But to apply Brausch’s argument to the part of “try” that gets at uncertainty of outcome is foolish. Many runners compete in a race, but only one wins. They all tried to win, and took action to do so (by running in the race).

Randy sez: I hear what you’re saying here. The word “try” is certainly ambiguous. But I like his main point, which is that all too often, “try” is just an excuse for “not taking action.” If I ask my daughter to feed the cat, I do NOT want to hear her say, “I’ll try.” In that context (when it’s a simple matter of doing something she knows how to do), the words are just a lame way of saying, “I’m not going to do a darn thing.”

I’m guessing a number of you have seen the movie FACING THE GIANTS. It’s a “Christian inspirational football movie” if there is such a genre. The acting is kind of spotty, and it’s not going to be everyone’s cup of java, but I find it inspiring. There’s one scene that I really love.

The coach is telling his team how they need to commit to the team. He challenges the captain of the defense, a guy named Brock, to do the “death crawl” for 50 yards. (The death crawl is where you have to crawl on hands and feet–no knees can touch the ground–while carrying another guy on your back.)

Brock says he’ll try. The coach says, “No, I want your best effort.” Brock agrees to give his best effort. Then the coach blindfolds him so he won’t know how far he’s got to go and won’t give up until he’s totally exhausted.

Brock agrees to this while his teammates smirk. Nobody is taking this seriously.

The death crawl begins, and pretty soon Brock is getting tired. The coach keeps telling him, “Your best effort, Brock. Give me all you’ve got. Your best effort!”

This continues for yards and yards and yards. Pretty soon, the teammates aren’t grinning. They’re on their feet watching Brock crawl and crawl and crawl some more.

The coach is hollering, Brock is sweating. The coach hollers some more. “Give me all you’ve got!” He counts down how many more steps to reach the goal: “Ten, nine, eight, seven . . . down to zero.”

When he gets to zero, Brock collapses. He’s lying there gasping, asking if he made it fifty yards. The coach takes off the blindfold and says, “Look where you are, Brock. You’re in the end-zone!”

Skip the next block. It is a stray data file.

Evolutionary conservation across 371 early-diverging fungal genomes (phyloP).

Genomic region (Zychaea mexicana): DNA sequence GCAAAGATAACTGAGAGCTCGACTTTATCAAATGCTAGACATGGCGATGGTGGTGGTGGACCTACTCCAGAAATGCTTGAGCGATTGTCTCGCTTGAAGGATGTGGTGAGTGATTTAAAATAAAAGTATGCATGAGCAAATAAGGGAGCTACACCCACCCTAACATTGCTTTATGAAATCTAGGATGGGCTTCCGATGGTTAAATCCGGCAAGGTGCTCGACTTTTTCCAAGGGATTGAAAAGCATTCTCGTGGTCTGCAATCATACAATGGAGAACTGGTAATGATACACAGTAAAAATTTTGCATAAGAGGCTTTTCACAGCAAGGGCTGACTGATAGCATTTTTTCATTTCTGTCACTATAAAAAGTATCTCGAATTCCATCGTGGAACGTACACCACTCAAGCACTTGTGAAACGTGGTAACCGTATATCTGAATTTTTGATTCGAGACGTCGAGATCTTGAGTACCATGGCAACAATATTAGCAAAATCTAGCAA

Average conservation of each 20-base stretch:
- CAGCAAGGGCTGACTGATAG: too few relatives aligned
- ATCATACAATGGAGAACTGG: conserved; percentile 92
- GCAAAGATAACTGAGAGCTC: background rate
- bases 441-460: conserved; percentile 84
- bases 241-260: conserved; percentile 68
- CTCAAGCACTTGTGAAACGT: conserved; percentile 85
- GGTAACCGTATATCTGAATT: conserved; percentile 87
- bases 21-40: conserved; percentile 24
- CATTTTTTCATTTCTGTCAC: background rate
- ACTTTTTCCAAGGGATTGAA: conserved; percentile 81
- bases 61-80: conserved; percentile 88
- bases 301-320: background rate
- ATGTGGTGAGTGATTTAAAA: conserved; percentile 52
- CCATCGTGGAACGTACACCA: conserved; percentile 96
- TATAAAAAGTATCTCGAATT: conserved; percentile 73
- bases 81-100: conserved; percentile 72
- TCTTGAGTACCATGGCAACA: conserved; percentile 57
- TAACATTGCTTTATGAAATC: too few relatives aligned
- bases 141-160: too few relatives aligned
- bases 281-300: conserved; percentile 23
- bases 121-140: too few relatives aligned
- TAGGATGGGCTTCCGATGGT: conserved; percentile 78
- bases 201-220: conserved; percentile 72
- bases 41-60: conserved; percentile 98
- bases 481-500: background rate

And he is. Brock’s gone twice as far as he thought he could. He’s learned that he can do amazing things, but “trying” isn’t enough. “Trying” would have got Brock 20 yards. Brock didn’t merely “try,” he acted. He kept on taking action–far beyond what anyone thought he could do. Except that darned coach, who knew all along what Brock could do.

Folks, don’t settle for “I’ll try.” Take action and keep taking action until one of two things happen:
1) You realize that the goal you chose is impossible, or
2) You realize that you don’t want this goal anymore–you want a different one

On Taking Action

I blog here five days per week, usually late at night Sunday through Thursday so the blogs appear for you Monday through Friday. So today is a day off for me, but I wanted to give you two links which I came across today:

First, a post today on one of the very few blogs I read. It’s a post by James Brausch on taking action. Take a look! I think you’ll like it. And no, I didn’t know James was going to blog on this when I wrote my blog yesterday. But he’s the guy I learned from on the subject of taking action.

Interestingly, Yvette left a comment today, which I’ll quote here in part:

Just last night my husband and I were priveledged to have dinner with James Brausch and his wife, the guy you mentioned in one of your earlier post. (We are both located in Costa Rica.)

We had a great time, and when I asked what it is he does, he says that he is an actor. He thinks of a product or idea, then acts on it. Of course he mentioned other things, but we all need to be actors to some degree.

Randy sez: Well said! James doesn’t “think about it” when he wants to get something done. He does it.

The other blog I’m linking to today is an interview with Dean Koontz on Novel Journey, which is a blog run by my friends, Gina Holmes, Ane Mulligan, and Jessica Dotta. Check it out! This may very well be the best interview I’ve ever seen. Dean is a Seat-Of-The-Pants writer, which is the right decision for him. As I’ve said many times, each one of us needs to use the methods of writing that work for us. And what works for me won’t necessarily work for you, but it has a chance.

Check out Dean’s interview. I’m gonna break early tonight and watch a movie!